Brazilian Pepper 101

Brazilian pepper tree, also known as the Christmas berry or Florida holly, is not as jolly as it may appear. Don’t be fooled by its appearance or nicknames—this tree is an invasive exotic plant. Invasive plants do not originate from their current location. They spread rapidly and cause damage to the environment, economy, and human health. The Brazilian pepper tree is no exception. Despite its small dark green leaves and bright red fruit, this plant is not a holly at all. In fact, it is a member of the same family as poison ivy. Like its itchy cousin, the tree can cause irritation and respiratory problems when in bloom (which occurs in late summer through November). The blooms make way for the characteristic holly-like berries that begin to ripen in December.

Brazilian pepper trees in background

You have probably seen the Brazilian pepper tree throughout Central Florida along roadsides. It looks like a large dense shrub or small tree with many twisted stems. It is native to Brazil, Argentina, and Paraguay. It was introduced to the United States in the mid-1800s as a pretty ornamental plant, but around the 1950s, the tree started to establish outside of cultivation. Since then, the plant has been spreading like wildfire. It’s estimated that it now covers over 700,000 acres of land across Florida. It costs the government and private land owners a significant amount of time, money, and manpower to control.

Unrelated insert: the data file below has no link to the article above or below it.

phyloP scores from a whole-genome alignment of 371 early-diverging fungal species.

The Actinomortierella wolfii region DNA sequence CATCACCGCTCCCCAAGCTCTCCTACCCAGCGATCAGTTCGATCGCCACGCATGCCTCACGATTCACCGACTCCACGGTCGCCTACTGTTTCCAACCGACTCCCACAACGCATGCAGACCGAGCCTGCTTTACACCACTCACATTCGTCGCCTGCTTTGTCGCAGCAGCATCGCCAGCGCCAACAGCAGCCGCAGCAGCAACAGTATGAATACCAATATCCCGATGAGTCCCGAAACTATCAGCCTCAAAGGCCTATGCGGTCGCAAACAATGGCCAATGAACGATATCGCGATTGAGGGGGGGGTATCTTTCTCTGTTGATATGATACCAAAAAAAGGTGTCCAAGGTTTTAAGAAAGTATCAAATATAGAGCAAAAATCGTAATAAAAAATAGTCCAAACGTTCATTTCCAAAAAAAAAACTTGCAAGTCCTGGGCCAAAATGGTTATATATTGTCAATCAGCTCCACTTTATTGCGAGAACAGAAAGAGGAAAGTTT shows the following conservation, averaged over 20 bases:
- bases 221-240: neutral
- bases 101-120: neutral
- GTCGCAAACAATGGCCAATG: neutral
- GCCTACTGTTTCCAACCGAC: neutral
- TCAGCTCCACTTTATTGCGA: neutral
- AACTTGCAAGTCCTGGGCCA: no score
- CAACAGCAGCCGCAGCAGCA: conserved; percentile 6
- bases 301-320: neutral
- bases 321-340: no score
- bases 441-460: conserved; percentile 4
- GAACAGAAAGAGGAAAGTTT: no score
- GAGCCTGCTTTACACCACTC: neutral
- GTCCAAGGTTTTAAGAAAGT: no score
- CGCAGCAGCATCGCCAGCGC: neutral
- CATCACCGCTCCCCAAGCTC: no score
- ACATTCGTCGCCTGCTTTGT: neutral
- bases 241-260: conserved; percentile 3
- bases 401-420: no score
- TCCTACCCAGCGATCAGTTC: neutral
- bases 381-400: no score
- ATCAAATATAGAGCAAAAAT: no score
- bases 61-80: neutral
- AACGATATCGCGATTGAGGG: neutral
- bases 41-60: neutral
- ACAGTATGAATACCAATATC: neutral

The Brazilian pepper is regulated by the Florida Department of Environmental Protection and is listed as a Category I invasive species by the Florida Exotic Pest Plant Council. Possession of Brazilian pepper with the intent to sell or plant is illegal in Florida without a special permit. Despite being controlled, it spreads quickly. It is very fast growing and produces many seeds that are then dispersed by mammals and birds. It grows so densely that it can shade out other native plants, making it difficult for them to grow. This is a problem for wildlife that depend on native plants for food and habitat.


As you deck the halls this holiday season, keep in mind some actions you can take to help control this invasive plant:

  • Do not plant it or encourage its growth.
  • Rip it out when possible (but be careful to not do so with bare skin).
  • Don’t accidentally spread it. Clean shoes, clothes, and tools after you’ve been around the tree.


For more information contact Krista Stump at UF/IFAS Extension Osceola County at or visit


Posted: December 10, 2018

Category: Invasive Species, Natural Resources
Tags: Brazilian Pepper, Invasive, Invasive Species

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